To support optimal third-line antiretroviral therapy (ART) selection in Namibia, we investigated the prevalence of HIV drug resistance (HIVDR) at time of failure of second-line ART. A cross-sectional study was conducted between August 2016 and February 2017. HIV-infected people ≥15 years of age with confirmed virological failure while receiving ritonavir-boosted protease inhibitor (PI/r)-based second-line ART were identified at 15 high-volume ART clinics representing over >70% of the total population receiving second-line ART. HIVDR genotyping of dried blood spots obtained from these individuals was performed using standard population sequencing methods. The Stanford HIVDR algorithm was used to identify sequences with predicted resistance; genotypic susceptibility scores for potential third-line regimens were calculated. Two hundred thirty-eight individuals were enrolled; 57.6% were female. The median age and duration on PI/r-based ART at time of enrolment were 37 years and 3.46 years, respectively. 97.5% received lopinavir/ritonavir-based regimens. The prevalence of nucleoside reverse transcriptase inhibitor (NRTI), non-nucleoside reverse transcriptase inhibitor (NNRTI), and PI/r resistance was 50.6%, 63.1%, and 13.1%, respectively. No significant association was observed between HIVDR prevalence and age or sex. This study demonstrates high levels of NRTI and NNRTI resistance and moderate levels of PI resistance in people receiving PI/r-based second-line ART in Namibia. Findings underscore the need for objective and inexpensive measures of adherence to identify those in need of intensive adherence counselling, routine viral load monitoring to promptly detect virological failure, and HIVDR genotyping to optimize selection of third-line drugs in Namibia.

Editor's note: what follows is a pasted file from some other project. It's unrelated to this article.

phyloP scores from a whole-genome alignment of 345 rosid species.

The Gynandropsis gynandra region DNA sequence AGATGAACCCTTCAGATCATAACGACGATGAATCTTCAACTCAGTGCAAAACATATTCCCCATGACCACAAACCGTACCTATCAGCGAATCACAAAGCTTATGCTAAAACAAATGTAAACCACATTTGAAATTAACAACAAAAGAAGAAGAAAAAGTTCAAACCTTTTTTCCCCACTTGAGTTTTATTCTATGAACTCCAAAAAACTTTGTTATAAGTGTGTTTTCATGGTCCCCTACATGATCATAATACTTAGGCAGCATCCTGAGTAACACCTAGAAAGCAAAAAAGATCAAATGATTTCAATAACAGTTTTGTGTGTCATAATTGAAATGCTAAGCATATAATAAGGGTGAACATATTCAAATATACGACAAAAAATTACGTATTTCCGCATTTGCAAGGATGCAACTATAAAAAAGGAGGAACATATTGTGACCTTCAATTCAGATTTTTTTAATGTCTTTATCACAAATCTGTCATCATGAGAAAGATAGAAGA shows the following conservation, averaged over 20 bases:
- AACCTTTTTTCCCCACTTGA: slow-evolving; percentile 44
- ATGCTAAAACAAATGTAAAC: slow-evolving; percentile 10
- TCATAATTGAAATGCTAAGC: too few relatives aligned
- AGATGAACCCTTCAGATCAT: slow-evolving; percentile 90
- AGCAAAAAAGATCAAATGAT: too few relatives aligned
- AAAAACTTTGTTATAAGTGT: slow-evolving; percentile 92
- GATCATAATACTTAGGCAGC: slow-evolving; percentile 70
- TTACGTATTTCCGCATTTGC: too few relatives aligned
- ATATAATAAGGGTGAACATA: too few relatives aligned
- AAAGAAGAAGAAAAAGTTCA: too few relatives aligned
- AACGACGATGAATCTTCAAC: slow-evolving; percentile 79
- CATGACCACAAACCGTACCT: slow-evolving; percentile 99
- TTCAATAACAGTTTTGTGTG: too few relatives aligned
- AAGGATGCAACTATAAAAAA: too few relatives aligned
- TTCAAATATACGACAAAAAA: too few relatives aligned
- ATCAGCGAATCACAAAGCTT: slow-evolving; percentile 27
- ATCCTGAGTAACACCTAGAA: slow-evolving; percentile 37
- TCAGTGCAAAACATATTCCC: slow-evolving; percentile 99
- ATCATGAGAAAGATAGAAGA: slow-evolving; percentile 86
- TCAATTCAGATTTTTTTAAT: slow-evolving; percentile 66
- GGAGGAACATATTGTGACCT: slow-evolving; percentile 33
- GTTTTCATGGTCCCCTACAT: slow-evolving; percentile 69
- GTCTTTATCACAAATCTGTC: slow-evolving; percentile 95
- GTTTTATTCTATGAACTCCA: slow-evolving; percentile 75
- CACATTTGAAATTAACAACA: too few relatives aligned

Jordan MR, Hamunime N, Bikinesi L, Sawadogo S, Agolory S, Shiningavamwe AN, Negussie T, Fisher-Walker CL, Raizes EG, Mutenda N, Hunter CJ, Dean N, Steegen K, Kana V, Carmona S, Yang C, Tang AM, Parkin N, Hong SY. (2020). High levels of HIV drug resistance among adults failing second-line antiretroviral therapy in Namibia. Medicine, 99(37)